As National Mental Health Month comes to a close we have a responsibility to ask; are you okay, sis? This may seem like a simple question, but you never know the magnitude it holds until someone asks you and you've been holding the weight of the world inside for too long. A few years ago I had my first bought of depression. I mean, I was a happy person who had a thriving social life that was always out of town, making new friends and loved the lifestyle my job provided. Then it happened...I became irritable and withdrawn, hated my job and the people whom I worked with, besides for work rarely left my house, stopped going out to have fun, didn't shop (this was my favorite past time), nothing. It all stopped. After joking with Phoenix how I was so tired and needed time off to regroup, she recommended that I seek therapy. Like most black families, mine didn't discuss mental health outside of dementia, schizophrenia, or PTSD when someone you all knew was diagnosed and you received the gossip. Mental health along with other subjects are just taboo in the black community.
I must admit, I took Phoenix's suggestion with a grain of salt and figured it would be a joke. Boy, was I wrong! Therapy helped me to realize not only did I have major daddy issues, I had mommy issues as well. She helped me to understand that I hated my job because I wanted an out to pursue my entrepreneurial endeavors but was too afraid to do so because I didn't want to lose my cushy lifestyle. It helped me realize that I needed to ignore society's standards for what my 27 year old self needed to have accomplished. Therapy helped me to realize that I'd listened to so many of my friends and families issues and didn't have anyone I felt I could really talk with about how I was feeling. Not because they weren't there, but because I put their needs before my own. I'm the strong friend you read about. The one who will lace up her too-tight Timbs (you've heard the story on episode 3 lol) to go gather some edges, the one who will help you fill out those business and grant applications, the same one who will be right there to pump you up because you deserve more. I strive to be the friend that checks on her friends, but fall short in doing so consistently. So I needed help and therapy was that outlet I so desperately needed. Acknowledging that I was depressed was one of the hardest things for me to do because I'd heard the horror stories and saw the judgmental looks and such. Outside of therapy, I could really only talk to two people who knew exactly what I was going through and we supported each other like no other.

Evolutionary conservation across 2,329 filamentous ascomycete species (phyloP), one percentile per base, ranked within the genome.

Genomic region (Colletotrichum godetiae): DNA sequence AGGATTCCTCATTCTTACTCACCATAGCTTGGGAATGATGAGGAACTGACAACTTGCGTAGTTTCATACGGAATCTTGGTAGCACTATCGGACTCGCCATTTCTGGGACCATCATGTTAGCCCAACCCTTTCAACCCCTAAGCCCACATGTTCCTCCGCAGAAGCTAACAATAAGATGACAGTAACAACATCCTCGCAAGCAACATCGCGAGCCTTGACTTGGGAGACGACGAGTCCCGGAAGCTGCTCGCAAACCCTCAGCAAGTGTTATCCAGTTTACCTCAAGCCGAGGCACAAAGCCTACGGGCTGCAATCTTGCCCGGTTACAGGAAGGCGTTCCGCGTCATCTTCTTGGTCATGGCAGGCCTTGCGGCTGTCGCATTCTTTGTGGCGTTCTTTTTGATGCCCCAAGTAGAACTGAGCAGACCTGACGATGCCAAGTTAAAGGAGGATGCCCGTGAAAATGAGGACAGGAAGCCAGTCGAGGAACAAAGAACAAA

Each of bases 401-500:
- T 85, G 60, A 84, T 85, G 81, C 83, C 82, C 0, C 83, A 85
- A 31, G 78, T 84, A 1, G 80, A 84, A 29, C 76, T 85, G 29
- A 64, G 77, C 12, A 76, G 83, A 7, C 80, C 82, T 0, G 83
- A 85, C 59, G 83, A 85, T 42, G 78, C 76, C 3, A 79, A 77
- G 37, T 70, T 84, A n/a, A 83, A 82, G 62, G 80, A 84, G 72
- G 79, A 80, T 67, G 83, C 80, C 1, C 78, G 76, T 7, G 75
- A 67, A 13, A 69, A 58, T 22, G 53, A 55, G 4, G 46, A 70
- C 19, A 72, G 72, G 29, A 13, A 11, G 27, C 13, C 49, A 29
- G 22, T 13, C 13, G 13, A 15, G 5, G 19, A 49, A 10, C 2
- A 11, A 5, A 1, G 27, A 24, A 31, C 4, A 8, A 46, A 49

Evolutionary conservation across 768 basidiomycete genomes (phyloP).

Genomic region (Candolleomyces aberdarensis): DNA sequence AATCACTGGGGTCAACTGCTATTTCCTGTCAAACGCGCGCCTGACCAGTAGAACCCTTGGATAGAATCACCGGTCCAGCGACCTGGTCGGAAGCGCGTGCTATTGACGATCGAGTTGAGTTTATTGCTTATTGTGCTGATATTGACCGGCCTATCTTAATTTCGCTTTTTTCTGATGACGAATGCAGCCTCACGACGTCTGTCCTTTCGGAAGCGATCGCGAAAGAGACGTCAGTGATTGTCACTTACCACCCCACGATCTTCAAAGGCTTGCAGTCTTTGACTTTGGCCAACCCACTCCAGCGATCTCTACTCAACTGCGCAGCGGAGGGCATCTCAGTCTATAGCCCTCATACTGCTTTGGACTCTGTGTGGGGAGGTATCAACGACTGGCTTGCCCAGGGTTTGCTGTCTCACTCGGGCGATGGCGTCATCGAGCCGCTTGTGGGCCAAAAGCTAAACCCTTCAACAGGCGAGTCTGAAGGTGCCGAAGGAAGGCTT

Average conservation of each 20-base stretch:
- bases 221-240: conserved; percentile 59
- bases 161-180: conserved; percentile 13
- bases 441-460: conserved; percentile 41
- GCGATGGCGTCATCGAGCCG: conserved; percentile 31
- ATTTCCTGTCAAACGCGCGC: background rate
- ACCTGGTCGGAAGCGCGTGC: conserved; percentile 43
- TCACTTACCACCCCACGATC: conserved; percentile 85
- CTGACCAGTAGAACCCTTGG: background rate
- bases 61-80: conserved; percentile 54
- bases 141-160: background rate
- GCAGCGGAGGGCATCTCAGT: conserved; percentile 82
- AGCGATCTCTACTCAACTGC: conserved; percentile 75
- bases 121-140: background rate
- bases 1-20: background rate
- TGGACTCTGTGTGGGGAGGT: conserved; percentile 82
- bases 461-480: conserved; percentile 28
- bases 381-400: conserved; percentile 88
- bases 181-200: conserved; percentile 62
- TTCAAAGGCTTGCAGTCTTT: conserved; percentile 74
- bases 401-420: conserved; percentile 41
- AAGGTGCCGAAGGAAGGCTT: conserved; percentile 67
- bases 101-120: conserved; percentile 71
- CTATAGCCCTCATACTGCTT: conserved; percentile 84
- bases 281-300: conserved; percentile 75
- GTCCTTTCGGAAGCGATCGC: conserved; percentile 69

Read the extension of our podcast as hosts, Charli, Kay and Phoenix write about issues concerning woc simply because when you know better, you'd do better. Do better, sis.